Everybody talks about…the weather

The Year Without Summer: 1816 and the volcano that darkened the world and changed history by W Klingaman and N Klingaman.

Here we sit worrying about global WARMING… But global cooling could be just as bad! One message of this book is that there’s a good deal we don’t know about atmosphere and climate. Research should be supported.

In 1815, Mount Tambora in Indonesia exploded. Dirt and dust were flung into the upper atmosphere. The particles were big enough to block sunlight and too small to drop rapidly to earth. So the next year, the world’s weather was cold and stormy. Many areas experienced frost in every month of the year 1816. 

I’m from New England, so I paid particular attention to what was written about Maine and the surrounding areas. It was grim. Crop after crop was destroyed after planting, or before harvest. One consequence was the exodus of many residents, who decided to leave their rocky farms and head west.

One chapter of this book is entitled “Poverty and Misery”, and that sums it up. In Ireland, as hunger spread, civil authorities bemoaned that fact that the Irish clung to their habits of charity and community. They continued to shelter (and try to feed) wandering beggars. The beggars had fleas, which carried typhus. As people died, their families hosted traditional wakes, which offered another opportunity to spread disease. Along with food crops being lost, the Irish had difficulty harvesting the turf/peat they used for fires, so they were cold as well as hungry.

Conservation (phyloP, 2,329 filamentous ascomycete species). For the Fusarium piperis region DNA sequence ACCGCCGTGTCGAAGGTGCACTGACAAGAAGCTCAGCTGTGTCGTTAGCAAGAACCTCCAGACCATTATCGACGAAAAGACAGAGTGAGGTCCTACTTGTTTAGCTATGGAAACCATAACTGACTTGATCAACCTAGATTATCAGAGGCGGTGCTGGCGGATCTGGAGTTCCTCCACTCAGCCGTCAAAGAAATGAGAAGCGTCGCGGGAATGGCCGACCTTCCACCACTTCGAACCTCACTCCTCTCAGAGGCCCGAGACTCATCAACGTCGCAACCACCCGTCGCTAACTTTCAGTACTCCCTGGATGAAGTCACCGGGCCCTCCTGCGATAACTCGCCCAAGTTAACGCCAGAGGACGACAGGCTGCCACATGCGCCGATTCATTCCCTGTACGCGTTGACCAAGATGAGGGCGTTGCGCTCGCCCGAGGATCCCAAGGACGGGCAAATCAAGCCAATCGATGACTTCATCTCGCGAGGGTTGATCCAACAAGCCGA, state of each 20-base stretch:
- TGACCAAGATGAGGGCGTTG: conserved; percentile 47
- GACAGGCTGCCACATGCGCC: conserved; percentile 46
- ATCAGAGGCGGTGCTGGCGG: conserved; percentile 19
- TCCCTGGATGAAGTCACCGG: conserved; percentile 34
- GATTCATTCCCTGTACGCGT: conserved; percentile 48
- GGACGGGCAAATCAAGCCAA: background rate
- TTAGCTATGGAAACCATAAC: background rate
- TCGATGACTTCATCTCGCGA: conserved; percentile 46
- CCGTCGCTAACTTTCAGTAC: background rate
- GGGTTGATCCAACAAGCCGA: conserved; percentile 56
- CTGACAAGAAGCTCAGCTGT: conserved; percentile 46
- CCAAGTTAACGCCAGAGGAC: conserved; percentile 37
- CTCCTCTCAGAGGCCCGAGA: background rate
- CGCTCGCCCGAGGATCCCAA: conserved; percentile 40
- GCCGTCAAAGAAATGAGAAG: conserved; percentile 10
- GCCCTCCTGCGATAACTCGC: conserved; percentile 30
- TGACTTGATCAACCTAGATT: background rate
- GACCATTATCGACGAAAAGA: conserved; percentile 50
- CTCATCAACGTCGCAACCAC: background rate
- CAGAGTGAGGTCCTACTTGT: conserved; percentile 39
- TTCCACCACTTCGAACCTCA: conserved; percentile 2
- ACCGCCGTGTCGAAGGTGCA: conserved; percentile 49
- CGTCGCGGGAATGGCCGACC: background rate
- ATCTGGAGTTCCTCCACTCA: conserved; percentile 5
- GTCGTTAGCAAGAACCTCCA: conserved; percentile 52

This book makes clear the changes that have come with improvements in communications and science. Nobody knew why summer never came in 1816. The extent of the problems wasn’t clear. The authors believe problems also arose in Asia and elsewhere, but there’s no documentary record.

We are fortunate to be able to predict some disasters. Imagine if we hadn’t know that Hurricanes Katrina and Sandy were coming! The loss of life would have been (even more) staggering. 

This book is well written. No scientific background is assumed. I would have liked a little more meteorology, but the history is detailed and interesting. Read and enjoy!


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